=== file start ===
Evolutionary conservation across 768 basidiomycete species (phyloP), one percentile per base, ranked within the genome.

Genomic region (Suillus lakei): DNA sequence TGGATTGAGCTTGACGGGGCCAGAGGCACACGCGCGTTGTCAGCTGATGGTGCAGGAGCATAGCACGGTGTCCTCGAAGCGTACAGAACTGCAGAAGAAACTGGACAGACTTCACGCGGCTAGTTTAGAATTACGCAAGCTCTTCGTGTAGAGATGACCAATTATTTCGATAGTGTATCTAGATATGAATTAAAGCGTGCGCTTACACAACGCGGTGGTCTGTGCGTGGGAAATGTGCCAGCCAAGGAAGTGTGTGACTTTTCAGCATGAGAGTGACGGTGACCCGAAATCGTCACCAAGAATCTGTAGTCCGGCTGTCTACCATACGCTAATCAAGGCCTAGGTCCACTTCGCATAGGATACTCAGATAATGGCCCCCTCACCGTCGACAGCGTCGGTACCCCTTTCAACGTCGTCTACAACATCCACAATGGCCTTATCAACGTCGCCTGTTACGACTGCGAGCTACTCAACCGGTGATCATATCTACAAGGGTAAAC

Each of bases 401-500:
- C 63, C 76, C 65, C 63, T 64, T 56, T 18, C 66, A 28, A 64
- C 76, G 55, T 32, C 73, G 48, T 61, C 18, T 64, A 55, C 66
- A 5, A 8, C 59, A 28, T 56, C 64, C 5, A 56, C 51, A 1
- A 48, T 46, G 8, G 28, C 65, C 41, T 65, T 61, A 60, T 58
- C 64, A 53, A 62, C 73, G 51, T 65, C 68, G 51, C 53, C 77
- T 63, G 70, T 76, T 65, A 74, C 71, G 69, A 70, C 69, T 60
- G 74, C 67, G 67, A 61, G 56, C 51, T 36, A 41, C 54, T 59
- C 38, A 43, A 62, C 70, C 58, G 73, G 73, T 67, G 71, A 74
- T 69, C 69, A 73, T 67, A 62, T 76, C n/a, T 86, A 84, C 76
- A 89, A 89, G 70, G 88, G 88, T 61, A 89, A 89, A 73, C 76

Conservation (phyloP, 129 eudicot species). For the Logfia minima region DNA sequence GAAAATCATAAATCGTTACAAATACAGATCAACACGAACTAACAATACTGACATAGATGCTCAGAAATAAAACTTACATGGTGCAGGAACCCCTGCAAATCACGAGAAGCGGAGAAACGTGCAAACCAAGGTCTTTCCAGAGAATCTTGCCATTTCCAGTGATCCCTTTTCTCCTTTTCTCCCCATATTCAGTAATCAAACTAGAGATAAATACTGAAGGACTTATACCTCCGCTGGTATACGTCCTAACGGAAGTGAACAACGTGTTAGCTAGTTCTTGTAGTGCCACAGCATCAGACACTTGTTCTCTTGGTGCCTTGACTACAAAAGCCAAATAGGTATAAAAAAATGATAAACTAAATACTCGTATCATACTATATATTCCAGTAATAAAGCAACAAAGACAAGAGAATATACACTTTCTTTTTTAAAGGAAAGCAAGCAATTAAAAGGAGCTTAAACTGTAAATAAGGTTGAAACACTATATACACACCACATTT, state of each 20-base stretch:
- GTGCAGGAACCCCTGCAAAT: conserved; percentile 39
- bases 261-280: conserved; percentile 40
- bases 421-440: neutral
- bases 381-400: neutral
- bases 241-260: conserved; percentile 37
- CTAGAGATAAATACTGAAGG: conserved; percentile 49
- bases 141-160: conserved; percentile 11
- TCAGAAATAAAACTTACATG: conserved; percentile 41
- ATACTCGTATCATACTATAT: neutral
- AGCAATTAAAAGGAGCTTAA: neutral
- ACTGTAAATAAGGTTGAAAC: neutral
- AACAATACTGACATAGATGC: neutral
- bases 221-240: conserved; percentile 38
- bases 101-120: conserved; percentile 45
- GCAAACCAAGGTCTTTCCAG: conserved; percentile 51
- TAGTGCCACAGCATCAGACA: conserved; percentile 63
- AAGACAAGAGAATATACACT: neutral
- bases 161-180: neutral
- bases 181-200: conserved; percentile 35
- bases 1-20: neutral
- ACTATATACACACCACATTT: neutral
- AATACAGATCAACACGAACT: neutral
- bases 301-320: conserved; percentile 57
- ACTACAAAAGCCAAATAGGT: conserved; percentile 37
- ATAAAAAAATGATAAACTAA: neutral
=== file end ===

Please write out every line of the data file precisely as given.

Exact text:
Evolutionary conservation across 768 basidiomycete species (phyloP), one percentile per base, ranked within the genome.

Genomic region (Suillus lakei): DNA sequence TGGATTGAGCTTGACGGGGCCAGAGGCACACGCGCGTTGTCAGCTGATGGTGCAGGAGCATAGCACGGTGTCCTCGAAGCGTACAGAACTGCAGAAGAAACTGGACAGACTTCACGCGGCTAGTTTAGAATTACGCAAGCTCTTCGTGTAGAGATGACCAATTATTTCGATAGTGTATCTAGATATGAATTAAAGCGTGCGCTTACACAACGCGGTGGTCTGTGCGTGGGAAATGTGCCAGCCAAGGAAGTGTGTGACTTTTCAGCATGAGAGTGACGGTGACCCGAAATCGTCACCAAGAATCTGTAGTCCGGCTGTCTACCATACGCTAATCAAGGCCTAGGTCCACTTCGCATAGGATACTCAGATAATGGCCCCCTCACCGTCGACAGCGTCGGTACCCCTTTCAACGTCGTCTACAACATCCACAATGGCCTTATCAACGTCGCCTGTTACGACTGCGAGCTACTCAACCGGTGATCATATCTACAAGGGTAAAC

Each of bases 401-500:
- C 63, C 76, C 65, C 63, T 64, T 56, T 18, C 66, A 28, A 64
- C 76, G 55, T 32, C 73, G 48, T 61, C 18, T 64, A 55, C 66
- A 5, A 8, C 59, A 28, T 56, C 64, C 5, A 56, C 51, A 1
- A 48, T 46, G 8, G 28, C 65, C 41, T 65, T 61, A 60, T 58
- C 64, A 53, A 62, C 73, G 51, T 65, C 68, G 51, C 53, C 77
- T 63, G 70, T 76, T 65, A 74, C 71, G 69, A 70, C 69, T 60
- G 74, C 67, G 67, A 61, G 56, C 51, T 36, A 41, C 54, T 59
- C 38, A 43, A 62, C 70, C 58, G 73, G 73, T 67, G 71, A 74
- T 69, C 69, A 73, T 67, A 62, T 76, C n/a, T 86, A 84, C 76
- A 89, A 89, G 70, G 88, G 88, T 61, A 89, A 89, A 73, C 76

Conservation (phyloP, 129 eudicot species). For the Logfia minima region DNA sequence GAAAATCATAAATCGTTACAAATACAGATCAACACGAACTAACAATACTGACATAGATGCTCAGAAATAAAACTTACATGGTGCAGGAACCCCTGCAAATCACGAGAAGCGGAGAAACGTGCAAACCAAGGTCTTTCCAGAGAATCTTGCCATTTCCAGTGATCCCTTTTCTCCTTTTCTCCCCATATTCAGTAATCAAACTAGAGATAAATACTGAAGGACTTATACCTCCGCTGGTATACGTCCTAACGGAAGTGAACAACGTGTTAGCTAGTTCTTGTAGTGCCACAGCATCAGACACTTGTTCTCTTGGTGCCTTGACTACAAAAGCCAAATAGGTATAAAAAAATGATAAACTAAATACTCGTATCATACTATATATTCCAGTAATAAAGCAACAAAGACAAGAGAATATACACTTTCTTTTTTAAAGGAAAGCAAGCAATTAAAAGGAGCTTAAACTGTAAATAAGGTTGAAACACTATATACACACCACATTT, state of each 20-base stretch:
- GTGCAGGAACCCCTGCAAAT: conserved; percentile 39
- bases 261-280: conserved; percentile 40
- bases 421-440: neutral
- bases 381-400: neutral
- bases 241-260: conserved; percentile 37
- CTAGAGATAAATACTGAAGG: conserved; percentile 49
- bases 141-160: conserved; percentile 11
- TCAGAAATAAAACTTACATG: conserved; percentile 41
- ATACTCGTATCATACTATAT: neutral
- AGCAATTAAAAGGAGCTTAA: neutral
- ACTGTAAATAAGGTTGAAAC: neutral
- AACAATACTGACATAGATGC: neutral
- bases 221-240: conserved; percentile 38
- bases 101-120: conserved; percentile 45
- GCAAACCAAGGTCTTTCCAG: conserved; percentile 51
- TAGTGCCACAGCATCAGACA: conserved; percentile 63
- AAGACAAGAGAATATACACT: neutral
- bases 161-180: neutral
- bases 181-200: conserved; percentile 35
- bases 1-20: neutral
- ACTATATACACACCACATTT: neutral
- AATACAGATCAACACGAACT: neutral
- bases 301-320: conserved; percentile 57
- ACTACAAAAGCCAAATAGGT: conserved; percentile 37
- ATAAAAAAATGATAAACTAA: neutral